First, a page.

A blog about my journey of training to run a 1/2 marathon with Team In Training and the Leukemia and Lymphoma Society and beyond.

Monday, October 15, 2012

OMG! I'm so excited!

Below is my very first guest blog on the runhers website. I was so excited and so honored when runhers asked to write some pieces for them. So of course I immediately developed a severe case of writer's block. : / But persistance and preseverance won out, and I finished up this little gem. So enjoy! If you're looking for a running group, please go and check one out. If you would like to check out runhers, you can go to www.runhers.com. We'd love to have you on one of our runs.

editor’s note: Our guest blogger from Moore, Oklahoma, is Cyndi Bates. She is one fabulous woman, who’s not afraid to ‘tell it like it is’. We are so happy to have her here guest blogging and sharing her personal experiences! You can find her blog at http://www.cyndi-fatgirlrunning.blogspot.com
By: Cyndi Bates

I may not look like the type of person who belongs to a running club. I may not even look like someone who runs enough to even consider belonging to a running club. Guess what? I am! I know that most people are intimidated by the idea of a running group. I wanted to join one looooong before I actually did. I visited a few of the groups around the city, but never felt like I connected with any of them. I am not ultra-fit or uber-competitive. As a matter of fact, I was usually the slowest person there. Ok, I was always the slowest person there. No one ever said that I didn’t belong there. Everyone was friendly and encouraging, but I always felt a little awkward and out of place. I imagine that many of you may feel the same way when contemplating a running group. You think, “I’m not very fast. What if I’m the slowest one there?” You fear being the last person to finish. You worry, “What if everyone there looks like a fitness model and they look at me like, ‘What are YOU doing here?’”.

So why with that kind of fear did I keep looking for a group?! Well, let me tell you why. I began my training in a group setting and found that it really worked for me. I was joined by people on the same journey as myself, surrounded by encouraging and supportive faces, and had access to people with way more experience than myself who were happy to answer even the silliest of my questions. I have tried to train on my own. It just didn’t get the job done. It was just too easy for me to talk myself out of runs or to get off track in my training. Once you are off track, it is really hard to get back, especially when you have no one to motivate you. So I kept looking and finally found what I was looking for with my current running group, runHers.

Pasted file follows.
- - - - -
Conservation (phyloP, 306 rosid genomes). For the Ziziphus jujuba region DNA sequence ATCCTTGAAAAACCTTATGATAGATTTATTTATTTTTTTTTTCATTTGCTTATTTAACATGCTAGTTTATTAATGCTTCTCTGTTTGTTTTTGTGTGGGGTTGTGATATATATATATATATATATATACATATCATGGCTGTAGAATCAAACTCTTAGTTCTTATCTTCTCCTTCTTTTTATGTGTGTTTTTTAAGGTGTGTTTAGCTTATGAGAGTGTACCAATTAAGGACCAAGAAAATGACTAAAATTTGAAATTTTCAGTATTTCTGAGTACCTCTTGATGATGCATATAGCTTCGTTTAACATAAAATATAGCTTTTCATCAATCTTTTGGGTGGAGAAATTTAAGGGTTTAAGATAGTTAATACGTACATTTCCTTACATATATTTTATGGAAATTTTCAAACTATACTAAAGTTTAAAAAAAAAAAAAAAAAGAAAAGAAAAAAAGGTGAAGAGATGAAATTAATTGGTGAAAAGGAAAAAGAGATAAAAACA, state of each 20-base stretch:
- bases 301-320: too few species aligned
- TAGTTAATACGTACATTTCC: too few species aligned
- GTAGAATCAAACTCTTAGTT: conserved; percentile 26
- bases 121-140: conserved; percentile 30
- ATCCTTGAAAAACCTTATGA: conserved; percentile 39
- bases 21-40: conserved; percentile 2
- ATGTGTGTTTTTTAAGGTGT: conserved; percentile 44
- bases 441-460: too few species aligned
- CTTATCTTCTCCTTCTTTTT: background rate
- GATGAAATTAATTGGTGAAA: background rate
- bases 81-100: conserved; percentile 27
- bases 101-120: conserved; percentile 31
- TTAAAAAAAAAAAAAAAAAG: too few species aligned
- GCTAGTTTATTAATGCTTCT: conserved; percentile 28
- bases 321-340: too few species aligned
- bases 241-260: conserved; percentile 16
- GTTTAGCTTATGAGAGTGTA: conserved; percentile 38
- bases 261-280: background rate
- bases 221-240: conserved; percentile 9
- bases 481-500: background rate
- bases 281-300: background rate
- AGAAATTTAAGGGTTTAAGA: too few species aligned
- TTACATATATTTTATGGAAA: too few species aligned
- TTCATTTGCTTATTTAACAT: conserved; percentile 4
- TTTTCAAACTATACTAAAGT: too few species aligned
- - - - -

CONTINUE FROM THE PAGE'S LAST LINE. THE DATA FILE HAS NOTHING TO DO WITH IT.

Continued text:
I’m here to tell you that none of that stuff that I was (and you are) afraid of matters. Within the group, there are so many different levels of ability. There are fast runners, slow runners, medium runners, and backward runners. Backward runners? Yes, backward runners. My friend and fellow member, Amanda, has a much faster pace than me. I can keep up with her for a time and then she leaves me in the dust. If we are in the middle of a conversation, she will run backwards to a) slow herself down and b) face me while we finish our convo. So please don’t be intimidated by the other runners. If you are a new runner, just remember that everyone had to start somewhere. The only difference between you and them is that they started sooner. Many still remember what it was like and are more than happy to help and encourage someone just beginning their journey. We are all there to build camaraderie and encourage each other. So what if some are faster than you. There’s probably someone slower than you too. We are all women in my group. Who understands women better than other women?! We all juggle different things in life, work, kids, spouses and home. We know the time and effort you put in your day and still try to find time to exercise and be healthy. We understand what it’s like to watch your husband say the word “run” and lose three pounds, while you run three miles and gain four pounds. We get it! Why?! Because we do it too.

With that understanding comes that sense of camaraderie that I mentioned before and … tada, friendship. I have made some truly wonderful friends in my group. Some women I talk to on a daily basis, some I only see at runs. But we all have a sense of connection that we wouldn’t have otherwise. These women are there for me when I have a bad run day and cheer for me when I am shooting for a pace or mileage that I have never done before. They also hold me accountable for my runs. They know when I miss a run or when I don’t push myself as hard as I could. They may not even say anything, but knowing that they know is often enough to get me up and moving. Yet, you can’t always meet your goals. It happens to the best of us. My teammates are there for the bad times too.

Whether it’s a good run day or a bad run day, my running group makes my runs more fun. Some of my longer miles have only been possible because of the company that I had on them. Running groups aren’t for everyone, but don’t discard the idea of one because you are intimidated. They sure have made things easier for me, and we all know that running should be easy. ; )

1 comment:

  1. It's true, group runs make running that much more enjoyable. You meat great people who share your passion for running. You learn from each other, share with each other, rely on each other. And when you do it through something like Team in Training, it makes each and every group run that much more rewarding!